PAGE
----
Linux Basics Part 19 (Linking Files)

Welcome back, my aspiring hackers!

As you have probably discovered by now, the file system in Linux is structured differently from Windows. There are no physical drives—just a logical file system tree with root at the top (yes, I know, roots should be at the bottom, but this is an upside-down tree).

In addition, filenames are often very long and complex with lots of dashes (-), dots (.), and numbers in their names. This can make typing them difficult for those of us with limited keyboard skills (remember, you can always use the tab key to autocomplete if you are in the right directory).

Sometimes we want to simplify the names of a file or we want to link a file in one directory with another in a separate directory. Linux has at least two ways to do this—symbolic (or soft) links and hard links. To understand how these two work and how they are different, we need to delve into some basic background on the Linux file system’s internal structure.

Linux File Structure

We know that the Linux file system hierarchical structure is different than the Windows hierarchical structure, but from the inside, Linux’s ext2 or ext3 file system is very different from Windows NTFS. Linux stores files at a structural level in three main sections:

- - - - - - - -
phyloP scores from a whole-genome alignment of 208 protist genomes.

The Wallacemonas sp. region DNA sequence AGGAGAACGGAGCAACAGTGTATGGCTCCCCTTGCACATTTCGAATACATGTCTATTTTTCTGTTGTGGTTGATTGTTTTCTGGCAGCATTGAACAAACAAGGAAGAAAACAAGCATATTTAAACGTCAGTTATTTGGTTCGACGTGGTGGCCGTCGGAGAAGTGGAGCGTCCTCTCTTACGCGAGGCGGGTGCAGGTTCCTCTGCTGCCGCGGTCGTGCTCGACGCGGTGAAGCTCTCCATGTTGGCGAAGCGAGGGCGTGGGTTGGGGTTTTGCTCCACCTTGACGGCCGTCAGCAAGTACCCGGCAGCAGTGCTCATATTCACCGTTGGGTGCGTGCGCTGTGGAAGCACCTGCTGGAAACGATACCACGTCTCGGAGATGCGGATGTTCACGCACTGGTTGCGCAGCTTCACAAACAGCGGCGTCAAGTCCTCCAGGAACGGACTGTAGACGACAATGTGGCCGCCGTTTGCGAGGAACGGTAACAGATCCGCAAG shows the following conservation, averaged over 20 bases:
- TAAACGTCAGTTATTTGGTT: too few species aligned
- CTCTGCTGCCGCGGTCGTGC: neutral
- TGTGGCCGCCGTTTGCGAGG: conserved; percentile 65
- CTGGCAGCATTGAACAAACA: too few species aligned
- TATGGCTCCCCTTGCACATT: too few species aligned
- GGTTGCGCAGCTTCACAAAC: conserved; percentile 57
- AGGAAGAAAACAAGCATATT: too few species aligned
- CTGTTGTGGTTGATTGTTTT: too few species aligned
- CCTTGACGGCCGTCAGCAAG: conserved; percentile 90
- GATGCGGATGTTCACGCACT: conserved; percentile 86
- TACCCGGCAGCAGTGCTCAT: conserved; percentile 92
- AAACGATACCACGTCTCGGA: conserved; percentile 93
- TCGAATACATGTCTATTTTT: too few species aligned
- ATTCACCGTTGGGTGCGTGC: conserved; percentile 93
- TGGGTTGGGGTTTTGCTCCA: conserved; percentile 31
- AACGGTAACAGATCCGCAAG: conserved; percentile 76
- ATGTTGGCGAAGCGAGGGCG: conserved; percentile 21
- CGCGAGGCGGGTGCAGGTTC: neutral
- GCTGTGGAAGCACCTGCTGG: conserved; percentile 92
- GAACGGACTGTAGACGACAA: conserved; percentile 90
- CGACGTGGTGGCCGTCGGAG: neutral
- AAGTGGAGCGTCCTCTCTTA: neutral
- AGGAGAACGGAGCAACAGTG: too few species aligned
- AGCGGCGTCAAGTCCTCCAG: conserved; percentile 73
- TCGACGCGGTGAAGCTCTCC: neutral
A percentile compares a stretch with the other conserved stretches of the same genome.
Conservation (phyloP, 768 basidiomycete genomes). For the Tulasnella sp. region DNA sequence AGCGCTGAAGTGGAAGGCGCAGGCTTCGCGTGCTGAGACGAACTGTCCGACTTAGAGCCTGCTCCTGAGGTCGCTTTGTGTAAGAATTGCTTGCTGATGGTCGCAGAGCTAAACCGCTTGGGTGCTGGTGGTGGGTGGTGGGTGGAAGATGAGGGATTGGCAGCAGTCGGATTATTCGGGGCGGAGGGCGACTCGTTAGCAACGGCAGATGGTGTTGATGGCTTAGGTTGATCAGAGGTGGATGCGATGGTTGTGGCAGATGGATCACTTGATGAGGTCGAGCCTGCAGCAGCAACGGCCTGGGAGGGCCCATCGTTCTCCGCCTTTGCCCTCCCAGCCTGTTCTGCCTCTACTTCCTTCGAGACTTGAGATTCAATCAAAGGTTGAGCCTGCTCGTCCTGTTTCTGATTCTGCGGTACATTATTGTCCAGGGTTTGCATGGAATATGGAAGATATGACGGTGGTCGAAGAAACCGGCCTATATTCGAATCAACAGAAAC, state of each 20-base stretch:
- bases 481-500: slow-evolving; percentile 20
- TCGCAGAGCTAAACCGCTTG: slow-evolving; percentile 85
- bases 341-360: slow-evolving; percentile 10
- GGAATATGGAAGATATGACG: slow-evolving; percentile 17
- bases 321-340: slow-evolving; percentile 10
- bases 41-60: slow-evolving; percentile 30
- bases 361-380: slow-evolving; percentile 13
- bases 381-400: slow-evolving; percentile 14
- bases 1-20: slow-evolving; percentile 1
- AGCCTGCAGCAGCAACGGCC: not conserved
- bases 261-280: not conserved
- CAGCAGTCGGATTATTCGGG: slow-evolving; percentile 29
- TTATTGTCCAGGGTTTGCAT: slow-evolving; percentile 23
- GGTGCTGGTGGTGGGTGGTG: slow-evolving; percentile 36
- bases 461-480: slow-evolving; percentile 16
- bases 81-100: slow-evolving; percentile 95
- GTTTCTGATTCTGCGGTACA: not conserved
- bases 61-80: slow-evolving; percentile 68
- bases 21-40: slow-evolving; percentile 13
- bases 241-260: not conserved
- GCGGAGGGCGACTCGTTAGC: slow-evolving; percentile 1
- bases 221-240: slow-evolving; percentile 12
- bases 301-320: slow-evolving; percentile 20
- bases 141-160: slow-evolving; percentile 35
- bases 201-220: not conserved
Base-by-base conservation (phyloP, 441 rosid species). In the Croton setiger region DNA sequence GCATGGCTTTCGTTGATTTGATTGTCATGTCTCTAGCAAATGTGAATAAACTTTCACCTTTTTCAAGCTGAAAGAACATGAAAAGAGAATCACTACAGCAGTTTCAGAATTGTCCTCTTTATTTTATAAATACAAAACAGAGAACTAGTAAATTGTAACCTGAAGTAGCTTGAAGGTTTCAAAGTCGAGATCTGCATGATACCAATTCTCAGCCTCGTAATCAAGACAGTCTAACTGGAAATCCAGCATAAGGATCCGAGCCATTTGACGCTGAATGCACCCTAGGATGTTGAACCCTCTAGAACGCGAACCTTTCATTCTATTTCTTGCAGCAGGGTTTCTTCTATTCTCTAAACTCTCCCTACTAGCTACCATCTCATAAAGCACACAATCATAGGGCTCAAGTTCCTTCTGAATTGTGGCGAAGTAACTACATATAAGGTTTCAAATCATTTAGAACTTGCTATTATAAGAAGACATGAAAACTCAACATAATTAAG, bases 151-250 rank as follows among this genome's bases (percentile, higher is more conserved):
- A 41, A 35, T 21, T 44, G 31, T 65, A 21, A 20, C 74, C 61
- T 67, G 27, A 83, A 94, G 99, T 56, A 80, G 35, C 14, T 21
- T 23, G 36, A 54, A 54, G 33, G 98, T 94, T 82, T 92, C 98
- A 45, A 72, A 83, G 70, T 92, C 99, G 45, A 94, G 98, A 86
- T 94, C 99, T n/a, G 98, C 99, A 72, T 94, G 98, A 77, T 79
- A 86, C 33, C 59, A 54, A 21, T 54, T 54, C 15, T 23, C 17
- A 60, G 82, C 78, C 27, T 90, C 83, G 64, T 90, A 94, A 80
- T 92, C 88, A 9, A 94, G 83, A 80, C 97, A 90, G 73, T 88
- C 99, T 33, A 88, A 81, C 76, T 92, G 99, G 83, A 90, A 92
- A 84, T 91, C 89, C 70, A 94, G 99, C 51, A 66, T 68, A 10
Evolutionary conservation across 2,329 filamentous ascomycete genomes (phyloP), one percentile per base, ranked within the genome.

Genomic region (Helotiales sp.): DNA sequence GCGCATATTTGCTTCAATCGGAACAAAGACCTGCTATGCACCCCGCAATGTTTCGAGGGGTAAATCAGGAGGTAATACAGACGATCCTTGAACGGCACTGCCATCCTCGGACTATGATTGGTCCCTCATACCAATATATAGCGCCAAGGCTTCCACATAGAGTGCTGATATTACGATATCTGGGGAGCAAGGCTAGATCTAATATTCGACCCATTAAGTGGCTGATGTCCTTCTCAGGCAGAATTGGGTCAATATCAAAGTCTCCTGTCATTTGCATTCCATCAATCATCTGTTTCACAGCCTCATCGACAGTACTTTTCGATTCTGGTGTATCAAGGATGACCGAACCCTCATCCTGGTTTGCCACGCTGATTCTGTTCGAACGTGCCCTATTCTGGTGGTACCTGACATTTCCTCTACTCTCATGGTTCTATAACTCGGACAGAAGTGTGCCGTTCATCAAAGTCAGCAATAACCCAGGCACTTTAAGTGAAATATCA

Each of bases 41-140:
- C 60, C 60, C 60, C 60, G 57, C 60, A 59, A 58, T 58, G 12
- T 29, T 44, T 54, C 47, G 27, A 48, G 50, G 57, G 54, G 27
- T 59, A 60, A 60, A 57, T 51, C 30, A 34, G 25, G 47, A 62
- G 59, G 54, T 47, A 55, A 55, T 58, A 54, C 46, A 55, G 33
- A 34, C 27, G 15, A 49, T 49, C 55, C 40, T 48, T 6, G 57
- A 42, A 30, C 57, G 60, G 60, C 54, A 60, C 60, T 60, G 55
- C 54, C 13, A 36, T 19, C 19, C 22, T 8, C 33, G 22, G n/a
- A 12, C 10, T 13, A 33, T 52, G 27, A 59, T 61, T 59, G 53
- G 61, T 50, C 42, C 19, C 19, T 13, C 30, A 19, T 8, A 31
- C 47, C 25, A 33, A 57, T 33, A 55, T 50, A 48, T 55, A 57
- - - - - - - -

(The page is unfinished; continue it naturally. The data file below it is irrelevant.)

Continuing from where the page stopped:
• The Superblock
  • The Inode Table
  • Data Blocks

Let’s take brief look at each of these.

Superblocks

The superblock is the section that contains the information about the file system, in general. This includes such things as the number of inodes and data blocks as well as how much data is in each file. It’s kind of a overseer and housekeeper of the file system.

Inode Table

The inode table contains several inodes (information nodes) that describe a file or directory in the file system. Essentally, it is simply a record that describes a file (or directory) with all its critical information such as date created, location, date modified, permissions, and ownership. It does not, however, contain the data in the file.